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Southern Historical Society Papers, Volume 9. (ed. Reverend J. William Jones) 10 0 Browse Search
Rebellion Record: a Diary of American Events: Documents and Narratives, Volume 8. (ed. Frank Moore) 10 0 Browse Search
Varina Davis, Jefferson Davis: Ex-President of the Confederate States of America, A Memoir by his Wife, Volume 2 10 0 Browse Search
Admiral David D. Porter, The Naval History of the Civil War. 8 0 Browse Search
Jefferson Davis, The Rise and Fall of the Confederate Government 8 0 Browse Search
Benjamnin F. Butler, Butler's Book: Autobiography and Personal Reminiscences of Major-General Benjamin Butler 6 0 Browse Search
Horace Greeley, The American Conflict: A History of the Great Rebellion in the United States of America, 1860-65: its Causes, Incidents, and Results: Intended to exhibit especially its moral and political phases with the drift and progress of American opinion respecting human slavery from 1776 to the close of the War for the Union. Volume II. 4 0 Browse Search
Horace Greeley, The American Conflict: A History of the Great Rebellion in the United States of America, 1860-65: its Causes, Incidents, and Results: Intended to exhibit especially its moral and political phases with the drift and progress of American opinion respecting human slavery from 1776 to the close of the War for the Union. Volume I. 4 0 Browse Search
Robert Underwood Johnson, Clarence Clough Buell, Battles and Leaders of the Civil War: The Opening Battles. Volume 1. 4 0 Browse Search
Raphael Semmes, Memoirs of Service Afloat During the War Between the States 4 0 Browse Search
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Browsing named entities in Rebellion Record: a Diary of American Events: Documents and Narratives, Volume 8. (ed. Frank Moore). You can also browse the collection for Liverpool (Mississippi, United States) or search for Liverpool (Mississippi, United States) in all documents.

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ral Lee's report. flag-ship Minnesota, Newport news, Va., December 21, 1863. Hon. Gideon Welles, Secretary of the Navy: sir: In reference to the excessive running of the blockade off Wilmington, as reported in the rebel journals, and copied in our own, I beg leave to call your attention to the following extracts from private letters recently found on the prize steamer Ceres, which plainly show that all such statements are fictions: Captain Maffit, in a letter to Mr. Lamar, dated Liverpool, October, says: The news from blockade-runners is decidedly bad. Six of the last boats have recently been caught, among them the Advance and Eugenie. Nothing has entered Wilmington for the last month. The firm of William P. Campbell, of Bermuda, says, in a letter to their correspondents in Charleston, dated December second, 1863: It is very dull here. The only boats that came in from Wilmington this moon were the Flora and Gibraltar. Captain Ridgely, senior naval officer off Wilmin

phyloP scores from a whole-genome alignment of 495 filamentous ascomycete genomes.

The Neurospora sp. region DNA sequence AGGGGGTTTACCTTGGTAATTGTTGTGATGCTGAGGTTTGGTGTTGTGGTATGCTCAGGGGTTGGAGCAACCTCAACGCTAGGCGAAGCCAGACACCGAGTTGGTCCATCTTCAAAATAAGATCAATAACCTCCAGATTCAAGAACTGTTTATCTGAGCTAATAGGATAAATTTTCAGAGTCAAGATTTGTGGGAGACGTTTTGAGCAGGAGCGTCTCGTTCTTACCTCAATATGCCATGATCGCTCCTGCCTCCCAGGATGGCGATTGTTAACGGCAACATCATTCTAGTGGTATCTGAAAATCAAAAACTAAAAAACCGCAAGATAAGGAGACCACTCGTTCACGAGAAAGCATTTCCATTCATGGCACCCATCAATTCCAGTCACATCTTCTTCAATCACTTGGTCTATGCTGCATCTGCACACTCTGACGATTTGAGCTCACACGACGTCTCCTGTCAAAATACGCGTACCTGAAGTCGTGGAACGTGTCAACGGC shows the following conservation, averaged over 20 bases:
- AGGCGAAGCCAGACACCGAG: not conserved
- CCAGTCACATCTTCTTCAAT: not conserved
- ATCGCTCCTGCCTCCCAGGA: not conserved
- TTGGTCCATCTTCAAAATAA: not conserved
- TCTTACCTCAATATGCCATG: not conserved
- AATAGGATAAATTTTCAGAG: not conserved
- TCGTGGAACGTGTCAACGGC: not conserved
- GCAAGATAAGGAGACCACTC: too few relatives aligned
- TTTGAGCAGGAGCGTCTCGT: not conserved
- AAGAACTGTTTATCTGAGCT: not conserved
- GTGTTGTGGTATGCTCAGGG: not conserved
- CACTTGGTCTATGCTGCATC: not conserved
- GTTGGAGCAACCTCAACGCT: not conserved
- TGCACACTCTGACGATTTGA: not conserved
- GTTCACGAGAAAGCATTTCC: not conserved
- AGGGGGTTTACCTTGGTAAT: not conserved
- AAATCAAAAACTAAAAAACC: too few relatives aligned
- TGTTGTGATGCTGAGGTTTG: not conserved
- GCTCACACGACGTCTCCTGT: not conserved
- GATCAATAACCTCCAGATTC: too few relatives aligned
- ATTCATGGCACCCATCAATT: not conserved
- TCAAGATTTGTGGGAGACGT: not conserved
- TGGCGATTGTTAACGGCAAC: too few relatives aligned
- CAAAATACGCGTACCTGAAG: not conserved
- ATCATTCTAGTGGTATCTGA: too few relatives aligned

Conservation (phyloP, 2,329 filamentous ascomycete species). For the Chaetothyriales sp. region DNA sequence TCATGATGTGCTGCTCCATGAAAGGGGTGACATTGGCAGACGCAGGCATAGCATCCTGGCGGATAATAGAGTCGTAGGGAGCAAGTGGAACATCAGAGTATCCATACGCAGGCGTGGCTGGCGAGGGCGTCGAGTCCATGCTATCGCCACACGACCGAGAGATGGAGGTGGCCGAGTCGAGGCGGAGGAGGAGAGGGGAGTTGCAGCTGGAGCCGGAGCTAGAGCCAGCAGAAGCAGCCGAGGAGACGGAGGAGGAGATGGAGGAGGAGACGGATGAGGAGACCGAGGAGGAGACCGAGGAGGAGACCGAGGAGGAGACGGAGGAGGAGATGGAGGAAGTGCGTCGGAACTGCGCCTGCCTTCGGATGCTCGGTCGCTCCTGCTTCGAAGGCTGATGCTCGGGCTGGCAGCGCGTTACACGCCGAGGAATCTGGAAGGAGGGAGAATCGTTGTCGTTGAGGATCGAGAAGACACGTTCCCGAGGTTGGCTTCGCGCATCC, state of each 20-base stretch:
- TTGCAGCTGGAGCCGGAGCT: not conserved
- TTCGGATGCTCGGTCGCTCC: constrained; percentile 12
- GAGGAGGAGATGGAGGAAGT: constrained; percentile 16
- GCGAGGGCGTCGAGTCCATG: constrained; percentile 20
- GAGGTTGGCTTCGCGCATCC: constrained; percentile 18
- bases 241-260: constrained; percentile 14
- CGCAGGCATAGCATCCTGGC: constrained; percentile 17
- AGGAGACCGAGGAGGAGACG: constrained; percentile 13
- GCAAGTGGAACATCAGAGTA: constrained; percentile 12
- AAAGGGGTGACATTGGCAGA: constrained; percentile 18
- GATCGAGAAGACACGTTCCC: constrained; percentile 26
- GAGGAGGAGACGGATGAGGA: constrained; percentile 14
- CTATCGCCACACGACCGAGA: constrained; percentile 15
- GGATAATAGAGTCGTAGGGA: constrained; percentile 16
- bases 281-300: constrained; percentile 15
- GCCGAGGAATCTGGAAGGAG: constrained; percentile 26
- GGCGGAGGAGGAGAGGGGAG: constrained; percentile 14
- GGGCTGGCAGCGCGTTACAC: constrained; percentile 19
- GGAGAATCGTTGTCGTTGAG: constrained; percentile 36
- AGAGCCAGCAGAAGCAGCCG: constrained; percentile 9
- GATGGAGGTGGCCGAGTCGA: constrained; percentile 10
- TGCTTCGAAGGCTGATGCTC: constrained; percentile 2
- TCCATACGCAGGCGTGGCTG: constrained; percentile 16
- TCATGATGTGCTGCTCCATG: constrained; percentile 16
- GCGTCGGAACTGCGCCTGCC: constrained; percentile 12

nd Lieutenant Brewster handled the gun, sending to the gun boat for a new squad of men to work it, doing good execution. We had no idea of driving the enemy out of the town when we made the demonstration. We were expecting reinforcements from Liverpool; which had been sent for, and we wanted to keep them busy until they arrived. As soon as the enemy retreated out of the town, those attacking the fort gradually fell back, till out of cover of the bluffs, when they broke and ran, our boys hach cotton about being shipped. The enemy retired to the city and held it until reinforced. They were driven out of the city, which was recaptured, while stores were being destroyed. We have quite a number of prisoners. Our loss was about fifty killed and wounded. The enemy still occupy Yazoo City and Liverpool, intrenching at the latter place. Sherman issued a general order at Canton, in which he speaks of many regiments in his army entitled to furlough. L. Polk, Lieutenant-General.
ndicularly to the river, aid also a heavy force of infantry and cavalry behind a hill to the right of the battery, and running parallel to the river. On the second, we arrived at Sartalia, and at ten A. M. of the third we attacked the enemy at Liverpool, number about two thousand seven hundred men, under Ross, with two pieces of artillery. We silenced their guns, the army holding its position on the hills. At nightfall, the troops reembarked, and we dropped down for the night. The casualtiee advanced for another attack, but found the enemy had gone, leaving only a small force of about two hundred sharp-shooters to annoy us and the transports in passing. The wheel-houses of the sunken steamer Ivy are above water directly opposite Liverpool, and in the narrowest part of the river. To the right of her, however, there is plenty of water. The river is high and rising. I forgot to mention the land forces lost eight killed and twenty-two wounded in the attack of the third. We under